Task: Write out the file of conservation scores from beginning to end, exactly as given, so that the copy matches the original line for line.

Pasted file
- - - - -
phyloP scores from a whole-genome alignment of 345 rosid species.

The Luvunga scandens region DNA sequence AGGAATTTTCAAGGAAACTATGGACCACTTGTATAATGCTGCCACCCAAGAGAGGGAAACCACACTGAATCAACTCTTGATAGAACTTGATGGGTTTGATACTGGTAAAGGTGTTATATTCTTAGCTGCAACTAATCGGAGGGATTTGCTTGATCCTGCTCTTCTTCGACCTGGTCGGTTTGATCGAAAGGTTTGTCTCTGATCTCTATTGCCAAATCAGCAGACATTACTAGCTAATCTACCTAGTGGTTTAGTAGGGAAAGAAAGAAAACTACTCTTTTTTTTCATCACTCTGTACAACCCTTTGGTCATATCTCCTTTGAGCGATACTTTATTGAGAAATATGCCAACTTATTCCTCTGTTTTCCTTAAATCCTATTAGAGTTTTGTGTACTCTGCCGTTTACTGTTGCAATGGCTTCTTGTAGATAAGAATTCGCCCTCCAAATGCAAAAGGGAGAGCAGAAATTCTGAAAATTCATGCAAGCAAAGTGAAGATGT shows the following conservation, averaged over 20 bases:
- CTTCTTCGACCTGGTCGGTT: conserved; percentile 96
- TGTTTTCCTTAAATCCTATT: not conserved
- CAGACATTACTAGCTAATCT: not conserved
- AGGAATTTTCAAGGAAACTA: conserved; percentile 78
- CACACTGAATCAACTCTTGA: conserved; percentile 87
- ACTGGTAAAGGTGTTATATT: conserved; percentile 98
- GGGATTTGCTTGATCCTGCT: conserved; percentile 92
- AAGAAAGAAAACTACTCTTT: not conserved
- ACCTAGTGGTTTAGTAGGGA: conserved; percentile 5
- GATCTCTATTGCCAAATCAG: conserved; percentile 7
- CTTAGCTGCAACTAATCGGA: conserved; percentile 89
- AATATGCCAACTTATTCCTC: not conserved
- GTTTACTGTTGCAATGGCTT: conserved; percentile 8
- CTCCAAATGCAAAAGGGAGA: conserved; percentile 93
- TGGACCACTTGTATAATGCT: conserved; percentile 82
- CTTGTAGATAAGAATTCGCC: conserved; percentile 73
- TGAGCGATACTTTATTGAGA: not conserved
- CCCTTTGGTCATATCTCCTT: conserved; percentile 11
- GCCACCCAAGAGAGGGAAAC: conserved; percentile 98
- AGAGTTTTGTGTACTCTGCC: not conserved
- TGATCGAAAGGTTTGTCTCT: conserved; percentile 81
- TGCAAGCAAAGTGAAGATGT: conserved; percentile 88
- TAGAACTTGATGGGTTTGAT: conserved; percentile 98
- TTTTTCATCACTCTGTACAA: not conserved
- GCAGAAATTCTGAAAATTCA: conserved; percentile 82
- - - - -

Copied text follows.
phyloP scores from a whole-genome alignment of 345 rosid species.

The Luvunga scandens region DNA sequence AGGAATTTTCAAGGAAACTATGGACCACTTGTATAATGCTGCCACCCAAGAGAGGGAAACCACACTGAATCAACTCTTGATAGAACTTGATGGGTTTGATACTGGTAAAGGTGTTATATTCTTAGCTGCAACTAATCGGAGGGATTTGCTTGATCCTGCTCTTCTTCGACCTGGTCGGTTTGATCGAAAGGTTTGTCTCTGATCTCTATTGCCAAATCAGCAGACATTACTAGCTAATCTACCTAGTGGTTTAGTAGGGAAAGAAAGAAAACTACTCTTTTTTTTCATCACTCTGTACAACCCTTTGGTCATATCTCCTTTGAGCGATACTTTATTGAGAAATATGCCAACTTATTCCTCTGTTTTCCTTAAATCCTATTAGAGTTTTGTGTACTCTGCCGTTTACTGTTGCAATGGCTTCTTGTAGATAAGAATTCGCCCTCCAAATGCAAAAGGGAGAGCAGAAATTCTGAAAATTCATGCAAGCAAAGTGAAGATGT shows the following conservation, averaged over 20 bases:
- CTTCTTCGACCTGGTCGGTT: conserved; percentile 96
- TGTTTTCCTTAAATCCTATT: not conserved
- CAGACATTACTAGCTAATCT: not conserved
- AGGAATTTTCAAGGAAACTA: conserved; percentile 78
- CACACTGAATCAACTCTTGA: conserved; percentile 87
- ACTGGTAAAGGTGTTATATT: conserved; percentile 98
- GGGATTTGCTTGATCCTGCT: conserved; percentile 92
- AAGAAAGAAAACTACTCTTT: not conserved
- ACCTAGTGGTTTAGTAGGGA: conserved; percentile 5
- GATCTCTATTGCCAAATCAG: conserved; percentile 7
- CTTAGCTGCAACTAATCGGA: conserved; percentile 89
- AATATGCCAACTTATTCCTC: not conserved
- GTTTACTGTTGCAATGGCTT: conserved; percentile 8
- CTCCAAATGCAAAAGGGAGA: conserved; percentile 93
- TGGACCACTTGTATAATGCT: conserved; percentile 82
- CTTGTAGATAAGAATTCGCC: conserved; percentile 73
- TGAGCGATACTTTATTGAGA: not conserved
- CCCTTTGGTCATATCTCCTT: conserved; percentile 11
- GCCACCCAAGAGAGGGAAAC: conserved; percentile 98
- AGAGTTTTGTGTACTCTGCC: not conserved
- TGATCGAAAGGTTTGTCTCT: conserved; percentile 81
- TGCAAGCAAAGTGAAGATGT: conserved; percentile 88
- TAGAACTTGATGGGTTTGAT: conserved; percentile 98
- TTTTTCATCACTCTGTACAA: not conserved
- GCAGAAATTCTGAAAATTCA: conserved; percentile 82